In the winter a stiff wind toppled a tree into Broome's back yard. It was dead before it hit the snow, in fact almost two years before. Broome had always meant to do something about it, though he never pinpointed exactly what. And then it was too late. It snapped off at its trunk two feet above the ground and wrapped itself in the power line on its almighty rush to earth. His hand was forced.

What he did was call the power company. They reconnected the electrical line and in about five hours his life was back to normal. Except for one thing. He now had a dead tree in his back yard: a tree that was no longer just simply dead and therefore possible to ignore, but a tree that was actively dead, lying face down on his lawn, its dark, rotted branches extended grotesquely in a final, dying lunge at his patio deck.

"Lucky no one was out here," said Harris, his neighbor.

Broome frowned. "It was midnight in a windstorm."

"Still, it could have hit a burglar," said Harris. "And they sue."

Broome's house sat on a half-acre lot thick with trees. He had paid extra for his little forest, agreeing with the Realtor's gush that trees would provide an extra dimension of tranquillity and security. He remembered that conversation as he walked the length of the dead tree the next morning, shivering. It looked blacker lying against the wind-whipped canvas of snow. And it seemed much bigger laid out horizontally than it ever did standing up alongside its pals.

"Ironical, isn't it?" said Harris. "I mean you didn't cut it down. And now you have to cut it up."

Broome looked back toward his house, watching his breath disappear against the gray-white siding. He did not feel tranquil or secure. What he did feel was an extra dimension of anxiety, and he turned abruptly and kicked the tree hard. Though long dead, it hurt his toe unbelievably. It barely moved at all.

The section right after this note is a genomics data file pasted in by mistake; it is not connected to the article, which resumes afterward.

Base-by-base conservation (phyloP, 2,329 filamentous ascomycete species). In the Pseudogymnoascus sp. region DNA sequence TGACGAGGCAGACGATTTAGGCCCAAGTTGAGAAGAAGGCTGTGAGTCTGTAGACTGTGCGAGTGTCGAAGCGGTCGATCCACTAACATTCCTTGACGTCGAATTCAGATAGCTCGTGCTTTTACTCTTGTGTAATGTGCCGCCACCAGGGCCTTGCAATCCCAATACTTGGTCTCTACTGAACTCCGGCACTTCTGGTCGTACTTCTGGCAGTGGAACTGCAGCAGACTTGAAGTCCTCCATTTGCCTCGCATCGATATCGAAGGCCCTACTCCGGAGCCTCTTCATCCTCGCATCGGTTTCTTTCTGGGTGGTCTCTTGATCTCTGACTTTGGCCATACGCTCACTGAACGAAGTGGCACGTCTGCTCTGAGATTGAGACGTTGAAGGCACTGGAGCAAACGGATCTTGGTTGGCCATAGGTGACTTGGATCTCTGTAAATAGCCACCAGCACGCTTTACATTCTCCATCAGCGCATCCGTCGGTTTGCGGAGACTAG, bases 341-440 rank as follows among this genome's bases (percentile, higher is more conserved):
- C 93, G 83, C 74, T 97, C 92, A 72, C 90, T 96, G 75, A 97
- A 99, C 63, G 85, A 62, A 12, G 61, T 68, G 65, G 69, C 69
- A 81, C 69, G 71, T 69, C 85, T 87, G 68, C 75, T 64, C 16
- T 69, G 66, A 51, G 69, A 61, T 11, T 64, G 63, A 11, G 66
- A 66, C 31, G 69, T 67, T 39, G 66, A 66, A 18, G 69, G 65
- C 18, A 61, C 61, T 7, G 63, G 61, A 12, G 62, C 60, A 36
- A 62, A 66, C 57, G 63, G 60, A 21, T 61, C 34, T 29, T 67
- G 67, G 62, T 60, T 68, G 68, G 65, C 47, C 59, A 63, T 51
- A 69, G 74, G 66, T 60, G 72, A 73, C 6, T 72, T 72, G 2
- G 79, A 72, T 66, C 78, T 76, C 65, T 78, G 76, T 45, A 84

"In the spring," he said through gritted teeth as he limped back to his house.

For the next four months the tree lay unattended, gradually disappearing under a covering of snow. In May, the grass in Broome's back yard shot up to knee height and the dead tree was again almost invisible. Broome had left his gas-powered push mower out all winter and twice he had tried to start it without success. He might have left it at that, the grass might have reached armpit level, but Harris, who mowed his lawn twice a week on a tractor equipped with a drink holder, wouldn't allow it.

"Bandits like to hide in that stuff," he warned him one Saturday. "They crawl right up to your deck and leap out at you and you never know they're there until they've got their hand around your throat. Didn't you ever hear that crime dog on TV warning people to mow their lawn?"

Broome eventually got the mower fixed, but it wasn't the grass or bandits that worried him. He'd surprised himself by the amount of brooding he'd done all winter long over the tree. He'd tried to ignore it, but it just wouldn't leave him alone. Every time he peeked out his window he saw not a lovely yard with its graceful stand of trees, but the elongated hump under the snow, or a dark, menacing presence lying in the weeds like some belly-skulking murderer waiting to pounce. It was a nagging detail hanging over his head, an unsolved problem. Broome was a multi-degreed manager who made his living by solving problems.

Meanwhile, the guests he'd entertained in the past four months had likewise noticed the tree, despite its natural camouflage.